GREGG BRELSFORD, SWITCHED FROM GOP TO INDEPENDENT IN U.S. HOUSE RACE IN ALASKA: Thank you for having me, Alisyn. To clarify, I didn't leave the Republican Party so much as the Republican Party left me. I was raised by deeply religious Republican parents and I ran for the state -- I ran in the Republican primary for a state of the state house in 1994, but the Republican Party of those years is gone. Today's Republican Party --

CAMEROTA: What is it -- yes, I mean, tell me what it is, that's upsetting you most.

BRELSFORD: Well, today's Republican party is consumed with relitigating past elections and not with resolving real problems for real people and working families, but worse it's attacking democracy itself.

CAMEROTA: Yes, you wrote an op-ed this week in which you talked about how concerned you by how many Republicans are embracing Donald Trump's ongoing lie and that they are trying to compromise election integrity and democracy. I'll read a portion of what you say.

You say: In 2021, Republican legislators introduced bills in Arizona, Missouri and Nevada that would allow the state legislatures to nullify and veto their voters voices and directly or indirectly reject presidential or other election results.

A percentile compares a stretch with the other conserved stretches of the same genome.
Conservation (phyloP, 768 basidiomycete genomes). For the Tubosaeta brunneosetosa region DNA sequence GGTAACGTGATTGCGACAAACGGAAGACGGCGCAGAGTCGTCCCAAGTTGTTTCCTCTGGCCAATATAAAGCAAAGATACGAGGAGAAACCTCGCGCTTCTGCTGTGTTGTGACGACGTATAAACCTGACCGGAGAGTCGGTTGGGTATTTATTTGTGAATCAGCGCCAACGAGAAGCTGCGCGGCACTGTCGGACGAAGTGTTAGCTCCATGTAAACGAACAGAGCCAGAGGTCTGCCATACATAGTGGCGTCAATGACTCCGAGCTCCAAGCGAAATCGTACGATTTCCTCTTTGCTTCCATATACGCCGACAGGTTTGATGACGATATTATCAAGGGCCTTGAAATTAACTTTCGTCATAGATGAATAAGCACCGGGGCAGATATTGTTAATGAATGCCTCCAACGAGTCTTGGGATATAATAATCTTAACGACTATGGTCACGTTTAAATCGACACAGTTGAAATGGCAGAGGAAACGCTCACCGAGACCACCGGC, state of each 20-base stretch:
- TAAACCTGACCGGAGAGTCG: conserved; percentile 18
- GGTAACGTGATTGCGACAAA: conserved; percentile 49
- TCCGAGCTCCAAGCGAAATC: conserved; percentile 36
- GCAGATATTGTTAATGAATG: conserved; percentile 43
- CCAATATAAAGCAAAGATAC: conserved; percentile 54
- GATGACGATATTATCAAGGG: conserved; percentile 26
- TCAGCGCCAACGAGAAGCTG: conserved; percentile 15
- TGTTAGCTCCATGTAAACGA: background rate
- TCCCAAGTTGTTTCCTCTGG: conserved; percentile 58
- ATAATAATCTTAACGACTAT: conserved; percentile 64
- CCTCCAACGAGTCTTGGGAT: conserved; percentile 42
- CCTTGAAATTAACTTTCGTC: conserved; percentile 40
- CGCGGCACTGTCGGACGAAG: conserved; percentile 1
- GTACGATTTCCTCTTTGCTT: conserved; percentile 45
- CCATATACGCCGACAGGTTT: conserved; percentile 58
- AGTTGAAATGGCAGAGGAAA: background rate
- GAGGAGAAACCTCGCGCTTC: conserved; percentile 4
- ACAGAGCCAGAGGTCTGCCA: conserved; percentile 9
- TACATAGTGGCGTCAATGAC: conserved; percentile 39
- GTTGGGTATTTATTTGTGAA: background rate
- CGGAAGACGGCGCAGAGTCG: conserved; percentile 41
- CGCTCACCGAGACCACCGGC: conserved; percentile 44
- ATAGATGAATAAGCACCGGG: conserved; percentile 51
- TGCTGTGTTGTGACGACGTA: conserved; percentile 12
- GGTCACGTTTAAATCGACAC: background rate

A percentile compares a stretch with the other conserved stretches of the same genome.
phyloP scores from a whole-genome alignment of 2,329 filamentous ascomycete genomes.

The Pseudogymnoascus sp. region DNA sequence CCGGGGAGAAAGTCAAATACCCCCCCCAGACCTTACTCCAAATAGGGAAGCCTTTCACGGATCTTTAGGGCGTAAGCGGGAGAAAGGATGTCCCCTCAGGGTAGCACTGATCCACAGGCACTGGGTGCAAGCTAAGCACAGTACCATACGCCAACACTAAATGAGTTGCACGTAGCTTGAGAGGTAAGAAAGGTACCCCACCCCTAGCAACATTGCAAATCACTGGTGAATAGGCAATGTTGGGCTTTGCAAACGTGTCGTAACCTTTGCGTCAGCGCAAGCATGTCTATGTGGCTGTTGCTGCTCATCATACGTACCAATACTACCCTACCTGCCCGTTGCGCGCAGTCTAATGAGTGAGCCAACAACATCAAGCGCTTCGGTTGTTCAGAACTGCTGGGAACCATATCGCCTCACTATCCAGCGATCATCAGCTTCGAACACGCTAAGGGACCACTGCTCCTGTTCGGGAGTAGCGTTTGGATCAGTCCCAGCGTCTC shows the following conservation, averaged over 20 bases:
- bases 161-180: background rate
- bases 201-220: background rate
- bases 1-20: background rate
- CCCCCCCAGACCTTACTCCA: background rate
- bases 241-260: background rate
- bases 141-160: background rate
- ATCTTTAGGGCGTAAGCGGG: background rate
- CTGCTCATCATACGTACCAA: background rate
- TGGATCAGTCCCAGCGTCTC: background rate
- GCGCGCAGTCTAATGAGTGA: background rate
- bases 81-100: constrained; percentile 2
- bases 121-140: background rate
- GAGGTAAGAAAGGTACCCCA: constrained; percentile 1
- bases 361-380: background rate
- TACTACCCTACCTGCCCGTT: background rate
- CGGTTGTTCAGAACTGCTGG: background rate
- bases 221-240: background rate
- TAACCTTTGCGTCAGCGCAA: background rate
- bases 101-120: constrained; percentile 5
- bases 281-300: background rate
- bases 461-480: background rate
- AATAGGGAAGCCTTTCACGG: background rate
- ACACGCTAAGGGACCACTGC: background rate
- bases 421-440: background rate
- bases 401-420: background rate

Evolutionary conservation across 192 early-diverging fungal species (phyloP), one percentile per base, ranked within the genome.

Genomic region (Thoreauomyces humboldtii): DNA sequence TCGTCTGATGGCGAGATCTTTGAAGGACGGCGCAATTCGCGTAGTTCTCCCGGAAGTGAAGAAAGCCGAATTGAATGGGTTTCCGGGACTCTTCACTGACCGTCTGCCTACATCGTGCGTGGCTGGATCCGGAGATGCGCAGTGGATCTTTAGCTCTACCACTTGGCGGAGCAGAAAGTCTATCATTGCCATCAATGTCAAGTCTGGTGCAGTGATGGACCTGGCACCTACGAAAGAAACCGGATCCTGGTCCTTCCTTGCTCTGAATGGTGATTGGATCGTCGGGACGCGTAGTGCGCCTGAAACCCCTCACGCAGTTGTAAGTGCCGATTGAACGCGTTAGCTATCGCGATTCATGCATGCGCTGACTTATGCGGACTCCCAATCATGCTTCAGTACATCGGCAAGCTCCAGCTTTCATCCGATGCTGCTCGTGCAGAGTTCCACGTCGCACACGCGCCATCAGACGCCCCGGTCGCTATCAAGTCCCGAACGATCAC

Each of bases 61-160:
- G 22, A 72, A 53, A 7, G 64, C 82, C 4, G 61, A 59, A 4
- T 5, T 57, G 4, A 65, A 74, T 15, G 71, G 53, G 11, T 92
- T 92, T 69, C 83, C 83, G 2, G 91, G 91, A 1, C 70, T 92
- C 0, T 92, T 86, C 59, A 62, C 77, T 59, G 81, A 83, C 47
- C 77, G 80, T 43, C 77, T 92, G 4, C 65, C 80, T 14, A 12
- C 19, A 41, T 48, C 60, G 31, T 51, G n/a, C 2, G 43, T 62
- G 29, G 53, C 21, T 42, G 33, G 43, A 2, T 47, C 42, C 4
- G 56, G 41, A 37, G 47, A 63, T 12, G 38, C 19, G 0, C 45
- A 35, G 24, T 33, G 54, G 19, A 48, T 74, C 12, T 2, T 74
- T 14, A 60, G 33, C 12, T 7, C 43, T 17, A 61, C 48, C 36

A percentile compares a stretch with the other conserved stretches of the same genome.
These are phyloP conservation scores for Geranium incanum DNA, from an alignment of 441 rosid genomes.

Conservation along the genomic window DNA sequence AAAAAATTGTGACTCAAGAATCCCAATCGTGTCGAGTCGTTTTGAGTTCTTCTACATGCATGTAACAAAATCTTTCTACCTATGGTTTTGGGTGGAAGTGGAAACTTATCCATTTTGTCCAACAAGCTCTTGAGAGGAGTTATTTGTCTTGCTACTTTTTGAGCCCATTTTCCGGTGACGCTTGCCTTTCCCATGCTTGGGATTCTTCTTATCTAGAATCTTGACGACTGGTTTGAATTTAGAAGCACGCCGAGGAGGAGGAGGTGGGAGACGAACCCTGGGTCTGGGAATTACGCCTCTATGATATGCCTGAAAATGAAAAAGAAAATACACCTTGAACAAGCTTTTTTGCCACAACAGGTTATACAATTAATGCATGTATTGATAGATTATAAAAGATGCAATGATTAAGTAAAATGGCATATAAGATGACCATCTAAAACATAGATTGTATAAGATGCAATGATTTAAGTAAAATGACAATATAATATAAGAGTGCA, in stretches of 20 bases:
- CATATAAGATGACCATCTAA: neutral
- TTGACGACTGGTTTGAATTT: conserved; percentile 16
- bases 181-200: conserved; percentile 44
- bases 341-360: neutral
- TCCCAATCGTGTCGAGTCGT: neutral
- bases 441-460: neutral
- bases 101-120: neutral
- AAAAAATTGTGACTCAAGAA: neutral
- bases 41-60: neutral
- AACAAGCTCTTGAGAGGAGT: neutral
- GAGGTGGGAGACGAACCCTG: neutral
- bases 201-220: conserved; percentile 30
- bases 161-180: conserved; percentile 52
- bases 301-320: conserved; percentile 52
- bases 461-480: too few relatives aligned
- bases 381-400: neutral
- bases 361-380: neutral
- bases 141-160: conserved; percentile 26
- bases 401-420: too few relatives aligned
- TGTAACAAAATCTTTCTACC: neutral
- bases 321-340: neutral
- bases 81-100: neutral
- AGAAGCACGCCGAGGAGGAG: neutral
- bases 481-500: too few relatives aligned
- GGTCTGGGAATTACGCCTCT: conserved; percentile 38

As you know, President Biden has been trying to fight this. He was trying to pass these, you know, voting rights legislations. It doesn't look like it's going to happen. And then minority leader Mitch McConnell basically rebutted that and said there was nothing to worry about really, so let me play that for you.


SEN. MITCH MCCONNELL (R-KY): He invoked the literal civil war and said we are on the doorstep of autocracy. This will not be repaired with more lies, more outrage, and more rule breaking.


CAMEROTA: So, what's your response to that?

BRELSFORD: Well, I think that's an example of the Republican Party hiding its head in the sand. The Republican Party has lost its (INAUDIBLE) by only going from bad to worse. In my opinion, there's a serious threat to democracy by the Republican Party and I ran -- I switched to an independent to show Alaskans and the country and our young people how to protect, vigorously protect democracy from possible collapse.